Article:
Every day, hundreds and thousands of us put ourselves in the care of those were are supposed to trust. Not every health care provider can help us recover as much as we would like. But the majority of them will at least ensure we get the best standards of care we can. When they don’t, it can dangerous and very much fatal for us. While modern medicine has improved dramatically, the application of it hasn’t always. In 2014, the number of deaths due to medical errors hit their record high. Not only due to negligence but due to record and IT errors that led to the wrong decisions being made.
Dangerous drugs & medical devices
We might just get the proper standard of care from our health care professionals, who do everything they can to make sure we have the tools for treatment that we need. While they may be acting with our best interests at heart, sometimes the problem is beyond their knowledge, too. We all know that medicines may have unintended side-effects. That medical devices may cause some changes we weren’t expecting. However, it’s worth noting that many of these side effects may be a lot worse than advertised, or that in some cases, they aren’t included on the bottle at all. Our prescription drugs can be dangerous. Every year, pharmaceutical companies are forced to recall entire lines of drugs if they prove more dangerous than expected.
When it comes to our loved ones, there is also a serious consideration that those in care may be at risk. Whether they’re older loved ones or living with disability, they are vulnerable to those taking care of them. And there has been a long history of negligence and abuse from caregivers. From physical abuse leading to injury or death, or from simple negligence, the denial of the obligation of providing food for instance. It’s important to keep an eye out for signs of abuse to try and prevent such a death, but finding those signs can also help you prove the responsibility of the supposed caregiver, too.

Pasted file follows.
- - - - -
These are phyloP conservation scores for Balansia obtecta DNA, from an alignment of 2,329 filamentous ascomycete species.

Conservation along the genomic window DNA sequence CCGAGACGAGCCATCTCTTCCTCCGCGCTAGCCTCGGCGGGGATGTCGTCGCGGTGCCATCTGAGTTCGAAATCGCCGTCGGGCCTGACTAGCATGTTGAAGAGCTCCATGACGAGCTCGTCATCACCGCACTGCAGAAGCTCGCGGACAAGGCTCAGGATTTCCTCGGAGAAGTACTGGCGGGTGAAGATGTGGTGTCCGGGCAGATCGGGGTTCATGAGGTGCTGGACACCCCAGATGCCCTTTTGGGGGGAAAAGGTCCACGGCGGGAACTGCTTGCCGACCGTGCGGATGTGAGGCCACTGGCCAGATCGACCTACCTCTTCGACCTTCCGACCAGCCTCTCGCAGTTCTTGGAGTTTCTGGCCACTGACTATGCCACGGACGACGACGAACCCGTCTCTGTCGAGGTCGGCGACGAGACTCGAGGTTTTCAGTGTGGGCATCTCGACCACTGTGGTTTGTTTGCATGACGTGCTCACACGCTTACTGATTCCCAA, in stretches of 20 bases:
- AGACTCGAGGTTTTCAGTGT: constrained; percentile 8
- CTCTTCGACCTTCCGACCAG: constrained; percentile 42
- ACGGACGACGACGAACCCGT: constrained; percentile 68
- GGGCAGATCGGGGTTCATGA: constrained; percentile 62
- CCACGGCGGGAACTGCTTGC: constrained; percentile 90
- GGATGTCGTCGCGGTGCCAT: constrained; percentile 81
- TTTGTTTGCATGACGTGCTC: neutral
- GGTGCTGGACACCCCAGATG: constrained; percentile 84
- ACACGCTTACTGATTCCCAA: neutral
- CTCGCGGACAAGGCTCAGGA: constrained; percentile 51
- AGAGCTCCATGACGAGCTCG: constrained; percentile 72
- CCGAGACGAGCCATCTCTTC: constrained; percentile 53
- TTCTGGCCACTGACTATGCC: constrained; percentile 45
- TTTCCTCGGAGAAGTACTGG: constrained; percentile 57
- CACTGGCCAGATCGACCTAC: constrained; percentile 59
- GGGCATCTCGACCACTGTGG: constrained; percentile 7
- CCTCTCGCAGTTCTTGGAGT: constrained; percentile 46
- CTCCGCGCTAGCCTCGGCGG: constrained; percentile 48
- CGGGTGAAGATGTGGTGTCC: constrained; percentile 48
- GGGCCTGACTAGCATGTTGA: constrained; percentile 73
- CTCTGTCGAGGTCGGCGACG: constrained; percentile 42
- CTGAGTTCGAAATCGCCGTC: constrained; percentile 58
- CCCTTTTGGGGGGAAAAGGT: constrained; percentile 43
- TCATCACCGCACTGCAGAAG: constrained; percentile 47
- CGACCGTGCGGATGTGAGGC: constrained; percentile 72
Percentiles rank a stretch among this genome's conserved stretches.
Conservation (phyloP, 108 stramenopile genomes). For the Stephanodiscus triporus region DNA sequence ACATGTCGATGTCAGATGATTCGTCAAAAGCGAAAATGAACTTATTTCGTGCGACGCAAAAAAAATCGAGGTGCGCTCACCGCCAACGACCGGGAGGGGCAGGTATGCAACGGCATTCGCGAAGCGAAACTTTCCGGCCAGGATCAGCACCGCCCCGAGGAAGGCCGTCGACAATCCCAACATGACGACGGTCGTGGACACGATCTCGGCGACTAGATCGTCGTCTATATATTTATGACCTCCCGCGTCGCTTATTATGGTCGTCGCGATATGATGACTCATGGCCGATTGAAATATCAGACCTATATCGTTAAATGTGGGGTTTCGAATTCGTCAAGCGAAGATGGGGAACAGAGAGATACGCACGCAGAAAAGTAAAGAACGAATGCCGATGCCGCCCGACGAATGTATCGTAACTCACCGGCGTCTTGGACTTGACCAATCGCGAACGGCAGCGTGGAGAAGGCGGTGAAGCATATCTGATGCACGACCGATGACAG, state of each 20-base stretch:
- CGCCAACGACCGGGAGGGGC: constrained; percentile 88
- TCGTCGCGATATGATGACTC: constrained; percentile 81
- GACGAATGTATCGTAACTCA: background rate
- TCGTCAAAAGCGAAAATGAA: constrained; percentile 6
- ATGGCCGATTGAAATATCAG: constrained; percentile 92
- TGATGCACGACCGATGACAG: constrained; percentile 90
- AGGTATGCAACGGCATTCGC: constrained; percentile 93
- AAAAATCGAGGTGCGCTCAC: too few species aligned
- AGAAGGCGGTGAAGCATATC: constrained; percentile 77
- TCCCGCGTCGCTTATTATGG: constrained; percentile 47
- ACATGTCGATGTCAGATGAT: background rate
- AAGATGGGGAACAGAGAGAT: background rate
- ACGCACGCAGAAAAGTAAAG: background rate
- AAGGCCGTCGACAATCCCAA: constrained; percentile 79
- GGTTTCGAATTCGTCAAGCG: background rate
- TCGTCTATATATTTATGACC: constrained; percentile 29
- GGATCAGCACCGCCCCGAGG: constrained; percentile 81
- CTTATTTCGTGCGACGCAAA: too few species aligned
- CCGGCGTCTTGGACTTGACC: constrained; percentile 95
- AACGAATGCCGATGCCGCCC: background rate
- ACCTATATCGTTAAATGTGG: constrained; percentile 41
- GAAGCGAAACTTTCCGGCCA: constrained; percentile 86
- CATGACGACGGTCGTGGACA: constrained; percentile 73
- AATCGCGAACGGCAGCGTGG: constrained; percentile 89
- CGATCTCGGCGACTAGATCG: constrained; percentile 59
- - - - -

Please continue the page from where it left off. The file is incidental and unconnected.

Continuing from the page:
Violent criminal acts
Murder and manslaughter are already huge offenses with large penalties on the defendant if found guilty. But even these crimes can be made into part of a wrongful death case. Everyone deserves some measure of compensation, as well as justice, when an important person has been taken from their life. Especially if that person was financially as well as emotionally vital to them, and even more so if they were taken intentionally by the actions of another. One such case of a wrongful death suit and a murder case is in the case of Jeffery Trevino. Because wrongful death claims are a civil action, while a murder charge is a criminal penalty. Following a fatal criminal incident, these suits aren’t always successful, because the defendant often has no money. Yet, if they can go further, civil suits usually have a higher rate of success. They don’t have the same demands to prove culpability beyond a doubt, for one.
Who can sue?
When pursuing a civil action, it’s important to know whether or not you’re able to sue for a wrongful death, at all. It changes from state to state, but there are a few constants. For one, if you’re financially dependent on the person and legally recognized as so, then you have the ability to go on with an unlawful death suit. A spouse can always go ahead with a suit, as can a parent or a minor when having lost their parent or their own child. States start disagreeing when it comes to siblings, adult children, the parents of adult children or extended family like aunts, uncles, and cousins.
Cases of immunity
There are also instances where the defendant can claim immunity from wrongful death suits. This usually happens in cases where the state government or federal government are involved. There are a lot of states that have relinquished their right to sovereign immunity, so it’s worth checking for your state. There are also cases where even a claim of immunity may not be found to be enough. One such case is that of the town of Boone in 2014. A snowplow operator and the town itself attempted to claim immunity after their alleged negligence contributed to the death of a woman. The claim of immunity was denied, however, eventually leading to a trial and a settlement.
It’s a tragedy when we lose someone before their time and nothing can fill the hole they left. But that doesn’t mean you shouldn’t seek justice and compensation for the very real difficulties you’ll face after.